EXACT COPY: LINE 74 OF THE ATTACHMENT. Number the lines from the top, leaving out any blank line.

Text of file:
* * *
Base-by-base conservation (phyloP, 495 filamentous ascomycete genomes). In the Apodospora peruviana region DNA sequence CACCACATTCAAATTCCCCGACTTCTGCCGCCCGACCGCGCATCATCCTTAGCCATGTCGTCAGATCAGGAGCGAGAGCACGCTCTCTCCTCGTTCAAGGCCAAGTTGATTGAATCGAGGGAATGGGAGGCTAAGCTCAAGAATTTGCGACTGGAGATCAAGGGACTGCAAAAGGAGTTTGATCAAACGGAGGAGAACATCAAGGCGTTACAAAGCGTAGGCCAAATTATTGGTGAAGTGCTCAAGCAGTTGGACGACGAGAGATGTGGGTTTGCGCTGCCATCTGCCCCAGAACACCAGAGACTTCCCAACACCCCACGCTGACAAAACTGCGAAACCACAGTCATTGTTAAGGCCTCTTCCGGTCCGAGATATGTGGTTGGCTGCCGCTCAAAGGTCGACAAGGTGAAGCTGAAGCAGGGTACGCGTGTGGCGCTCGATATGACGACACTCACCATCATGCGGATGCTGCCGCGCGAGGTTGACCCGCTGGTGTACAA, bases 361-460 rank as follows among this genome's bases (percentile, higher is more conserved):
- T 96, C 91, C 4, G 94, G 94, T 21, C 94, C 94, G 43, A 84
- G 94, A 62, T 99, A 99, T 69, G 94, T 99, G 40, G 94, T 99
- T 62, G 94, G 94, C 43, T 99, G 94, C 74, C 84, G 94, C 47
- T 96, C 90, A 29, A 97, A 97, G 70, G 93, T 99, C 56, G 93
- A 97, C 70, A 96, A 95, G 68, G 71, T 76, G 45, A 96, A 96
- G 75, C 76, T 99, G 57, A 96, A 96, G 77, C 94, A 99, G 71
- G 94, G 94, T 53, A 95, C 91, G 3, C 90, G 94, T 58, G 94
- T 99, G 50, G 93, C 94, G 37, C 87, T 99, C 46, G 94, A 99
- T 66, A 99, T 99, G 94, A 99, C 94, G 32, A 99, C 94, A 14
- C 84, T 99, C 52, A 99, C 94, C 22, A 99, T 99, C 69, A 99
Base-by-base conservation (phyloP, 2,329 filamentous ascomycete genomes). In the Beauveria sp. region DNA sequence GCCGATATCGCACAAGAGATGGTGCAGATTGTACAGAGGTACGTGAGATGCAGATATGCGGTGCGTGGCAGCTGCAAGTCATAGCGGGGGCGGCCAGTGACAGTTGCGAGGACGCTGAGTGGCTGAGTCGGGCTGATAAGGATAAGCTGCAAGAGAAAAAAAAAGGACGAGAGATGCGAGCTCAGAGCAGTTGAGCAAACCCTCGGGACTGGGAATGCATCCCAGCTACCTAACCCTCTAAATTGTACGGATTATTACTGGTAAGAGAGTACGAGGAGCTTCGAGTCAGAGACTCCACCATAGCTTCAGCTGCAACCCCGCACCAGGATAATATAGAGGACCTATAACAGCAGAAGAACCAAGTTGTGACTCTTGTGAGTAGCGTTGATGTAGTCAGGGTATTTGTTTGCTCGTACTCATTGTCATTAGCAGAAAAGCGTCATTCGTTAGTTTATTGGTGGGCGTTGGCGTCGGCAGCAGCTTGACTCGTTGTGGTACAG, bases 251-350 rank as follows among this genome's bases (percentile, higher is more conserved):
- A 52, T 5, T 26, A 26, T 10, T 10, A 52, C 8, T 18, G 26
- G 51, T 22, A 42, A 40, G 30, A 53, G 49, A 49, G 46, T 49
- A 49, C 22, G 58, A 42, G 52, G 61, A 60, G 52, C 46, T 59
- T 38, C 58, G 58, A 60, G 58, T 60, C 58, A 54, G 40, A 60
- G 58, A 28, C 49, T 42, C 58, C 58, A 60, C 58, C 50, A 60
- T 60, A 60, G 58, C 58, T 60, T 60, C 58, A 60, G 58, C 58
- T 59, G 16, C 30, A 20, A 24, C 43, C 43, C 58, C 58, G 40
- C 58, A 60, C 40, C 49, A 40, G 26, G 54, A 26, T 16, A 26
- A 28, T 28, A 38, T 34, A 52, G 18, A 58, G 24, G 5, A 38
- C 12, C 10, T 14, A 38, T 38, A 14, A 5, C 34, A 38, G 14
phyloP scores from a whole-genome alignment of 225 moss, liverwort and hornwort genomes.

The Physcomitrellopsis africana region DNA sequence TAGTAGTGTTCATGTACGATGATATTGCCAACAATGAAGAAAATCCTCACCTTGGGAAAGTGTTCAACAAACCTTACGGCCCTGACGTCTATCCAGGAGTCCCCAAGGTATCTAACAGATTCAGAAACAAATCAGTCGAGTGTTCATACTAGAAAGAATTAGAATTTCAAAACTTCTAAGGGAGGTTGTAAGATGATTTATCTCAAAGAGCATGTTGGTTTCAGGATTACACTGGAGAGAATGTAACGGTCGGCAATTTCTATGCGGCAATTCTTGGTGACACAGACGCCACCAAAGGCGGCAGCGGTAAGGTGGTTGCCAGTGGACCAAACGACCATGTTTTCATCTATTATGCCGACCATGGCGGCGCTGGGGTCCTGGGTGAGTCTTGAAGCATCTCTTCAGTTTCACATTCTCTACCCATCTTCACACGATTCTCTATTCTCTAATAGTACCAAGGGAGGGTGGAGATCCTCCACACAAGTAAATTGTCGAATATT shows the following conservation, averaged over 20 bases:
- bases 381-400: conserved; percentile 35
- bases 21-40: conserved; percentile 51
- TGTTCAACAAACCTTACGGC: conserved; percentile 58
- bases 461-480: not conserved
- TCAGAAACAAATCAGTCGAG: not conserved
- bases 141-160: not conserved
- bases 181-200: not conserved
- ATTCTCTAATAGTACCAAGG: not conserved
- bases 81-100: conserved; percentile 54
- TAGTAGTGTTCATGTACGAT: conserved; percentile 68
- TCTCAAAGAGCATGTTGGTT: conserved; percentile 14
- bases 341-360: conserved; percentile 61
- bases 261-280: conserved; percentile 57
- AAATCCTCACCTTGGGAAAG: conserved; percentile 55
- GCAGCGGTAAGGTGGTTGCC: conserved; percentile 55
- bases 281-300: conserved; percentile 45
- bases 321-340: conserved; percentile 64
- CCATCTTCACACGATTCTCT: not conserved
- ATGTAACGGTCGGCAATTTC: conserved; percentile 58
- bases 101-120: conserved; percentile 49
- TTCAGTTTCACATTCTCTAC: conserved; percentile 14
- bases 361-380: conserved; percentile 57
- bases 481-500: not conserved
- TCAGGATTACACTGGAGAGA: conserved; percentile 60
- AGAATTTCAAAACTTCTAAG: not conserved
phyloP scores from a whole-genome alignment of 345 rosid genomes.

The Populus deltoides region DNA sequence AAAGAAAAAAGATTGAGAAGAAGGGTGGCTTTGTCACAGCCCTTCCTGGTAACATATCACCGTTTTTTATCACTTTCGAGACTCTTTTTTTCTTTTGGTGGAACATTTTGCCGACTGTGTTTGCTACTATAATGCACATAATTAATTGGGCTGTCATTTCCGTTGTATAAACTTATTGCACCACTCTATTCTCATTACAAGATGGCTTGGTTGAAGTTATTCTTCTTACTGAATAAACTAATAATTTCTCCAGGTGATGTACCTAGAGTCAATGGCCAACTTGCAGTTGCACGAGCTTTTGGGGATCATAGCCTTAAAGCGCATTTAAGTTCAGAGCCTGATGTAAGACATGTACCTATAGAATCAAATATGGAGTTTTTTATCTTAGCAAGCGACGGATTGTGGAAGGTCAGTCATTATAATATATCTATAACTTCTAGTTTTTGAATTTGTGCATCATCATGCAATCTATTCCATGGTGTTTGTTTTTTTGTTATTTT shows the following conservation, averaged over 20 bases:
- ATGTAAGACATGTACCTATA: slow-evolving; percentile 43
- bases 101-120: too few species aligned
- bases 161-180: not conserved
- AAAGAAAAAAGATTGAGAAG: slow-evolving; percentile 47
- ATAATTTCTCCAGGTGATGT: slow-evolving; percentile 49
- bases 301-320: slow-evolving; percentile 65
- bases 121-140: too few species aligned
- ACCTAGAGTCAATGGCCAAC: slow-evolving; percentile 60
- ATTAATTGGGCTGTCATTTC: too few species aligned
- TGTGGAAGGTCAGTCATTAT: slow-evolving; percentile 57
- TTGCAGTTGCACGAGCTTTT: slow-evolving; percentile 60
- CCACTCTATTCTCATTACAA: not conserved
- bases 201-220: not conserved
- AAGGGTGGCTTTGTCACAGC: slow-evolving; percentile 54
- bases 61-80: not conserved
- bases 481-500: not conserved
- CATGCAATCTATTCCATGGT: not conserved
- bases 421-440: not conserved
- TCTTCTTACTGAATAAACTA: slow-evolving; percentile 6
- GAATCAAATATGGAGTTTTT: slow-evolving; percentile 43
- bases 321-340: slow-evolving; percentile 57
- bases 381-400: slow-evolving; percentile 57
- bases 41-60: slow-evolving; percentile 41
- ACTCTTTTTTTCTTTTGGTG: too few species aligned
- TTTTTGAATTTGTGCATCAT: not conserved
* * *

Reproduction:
- bases 41-60: slow-evolving; percentile 41